BuzzFeed sees the rise of the individual as a new trend that should drive marketing because more and more millennials are striving to be recognized for more than whatever consumer category they happen to fall into.
Edwin Wong, BuzzFeed’s vp and head of insights and analytics, led a team that surveyed 1,000 people aged 18 to 49, studied millions of BuzzFeed content consumers and spent time with 17 millennials in five markets. What his team found is that most millennials and BuzzFeed readers consider sharing a piece of content as though they’re sharing a piece of themselves.
Because the content they choose to share is meaningful, people have become more picky with what they share. For content creators and advertisers, this means focusing more on using a unique tone of voice in order to connect with an audience. That, according to Wong, is how companies can continue to scale their audiences and revenue.
“You can’t quite create scale for scale’s sake,” he said, “because it won’t net you any sales. We’ve been so driven by tech stacks and programmatic promises for the last decade that we’ve lost the ability to say what’s really at the heart of some brands.”
“We’ve taken away the beauty of being human,” said Wong.
Wong’s study also showed that 80 percent of members of Gen Y/Z believe at least one traditional demographic, such as gender, sexuality or race, falls on a spectrum. Additionally, a majority of BuzzFeed’s readers don’t believe in a gender norm.
To Wong, a fringe audience used to be a small portion of media consumers. As time went on, people have put more of an emphasis on fringe interests which now makes that category of consumer more of a majority than before. Marketplaces like Amazon, Wong says, have been able to reach a broad base by making niche products and culture easily attainable.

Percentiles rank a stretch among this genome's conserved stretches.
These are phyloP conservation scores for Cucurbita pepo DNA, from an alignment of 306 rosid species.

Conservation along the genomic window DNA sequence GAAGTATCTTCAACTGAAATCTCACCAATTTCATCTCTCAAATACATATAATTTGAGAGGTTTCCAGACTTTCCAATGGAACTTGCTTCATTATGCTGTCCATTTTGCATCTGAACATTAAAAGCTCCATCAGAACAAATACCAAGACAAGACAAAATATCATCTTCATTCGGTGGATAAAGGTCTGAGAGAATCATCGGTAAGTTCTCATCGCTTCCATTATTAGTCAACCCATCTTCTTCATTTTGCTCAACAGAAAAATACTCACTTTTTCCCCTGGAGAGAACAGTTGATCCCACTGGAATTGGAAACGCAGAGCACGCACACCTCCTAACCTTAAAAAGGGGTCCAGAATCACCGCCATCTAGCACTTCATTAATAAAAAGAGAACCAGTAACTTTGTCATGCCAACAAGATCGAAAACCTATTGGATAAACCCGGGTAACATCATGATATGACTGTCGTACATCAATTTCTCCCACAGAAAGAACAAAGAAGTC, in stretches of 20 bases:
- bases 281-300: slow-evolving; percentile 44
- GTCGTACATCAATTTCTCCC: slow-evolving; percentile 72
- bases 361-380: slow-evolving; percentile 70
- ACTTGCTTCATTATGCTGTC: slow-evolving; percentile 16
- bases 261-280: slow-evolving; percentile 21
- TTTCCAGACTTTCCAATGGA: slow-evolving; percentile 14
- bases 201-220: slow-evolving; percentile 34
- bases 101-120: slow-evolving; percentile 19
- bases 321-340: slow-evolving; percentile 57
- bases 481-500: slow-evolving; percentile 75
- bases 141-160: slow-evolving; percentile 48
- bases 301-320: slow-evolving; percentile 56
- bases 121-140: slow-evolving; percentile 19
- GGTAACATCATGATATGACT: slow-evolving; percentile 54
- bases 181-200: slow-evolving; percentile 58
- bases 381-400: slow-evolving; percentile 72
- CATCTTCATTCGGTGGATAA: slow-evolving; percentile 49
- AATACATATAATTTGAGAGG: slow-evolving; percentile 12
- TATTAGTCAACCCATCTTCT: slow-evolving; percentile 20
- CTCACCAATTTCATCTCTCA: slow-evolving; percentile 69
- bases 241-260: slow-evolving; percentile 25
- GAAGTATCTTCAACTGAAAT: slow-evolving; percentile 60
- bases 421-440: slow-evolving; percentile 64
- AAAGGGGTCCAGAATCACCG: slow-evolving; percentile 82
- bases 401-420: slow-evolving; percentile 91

“If people don’t see themselves in the current world of marketing, they’ll start marketing to themselves,” said Wong. “If our readers see people from other ‘demographics’ feeling validated, it means a lot to them to see someone get it right.”
This study also hinges on the notion of the “power of one.” By focusing on a specific, niche group or type of person, other readers can recognize and empathize with the broad idea of validation.
Much of what Wong is now telling BuzzFeed, a publisher this reporter used to work for, is to recognize cultural relevance, redefine what “normal” can be for readers and to reimagine what social identities are. Writers and video producers on BuzzFeed’s editorial and creative teams have started to use Wong’s research as they approach creating future pieces of content.
“At the heart of what we do is wanting people to see something we create and say: ‘Oh, that’s me!'” said Wong.
“People are more complicated, and way cooler, than just a ‘snowflake,'” he said. “Traditional marketing wants to see demographic groups, but there’s a way to understand the ethos of a generation.”
Wong wants to see publishers and creators reach scale but with relevance.
“Society has been moving past us as marketers, as we’re only just now starting to talk about multicultural marketing,” he said. “New women and men are emerging as we speak.”
“It’s a natural trend in media to start broad and grow more niche,” said John Randall, vp of digital for CRAFT, a media agency. “Once you reach a critical mass of general content, like in newspapers or TV, then the consumers will start to demand specific, niche content.”
To Randall, both marketers and content creators have been segmenting audiences into demographics for some time, and that shouldn’t be discounted, but the behavioral- and interest-based targeting methods are incredibly successful. Why? People appreciate being individuals.
By creating content that embraces the individual, as opposed to trying to fit people into certain boxes, Wong is confident that publishers and advertisers will be able to reach audiences in a more effective way than before.
“You could become a ‘lighthouse brand’ by being more forward and upfront with unique points-of-view,” said Wong.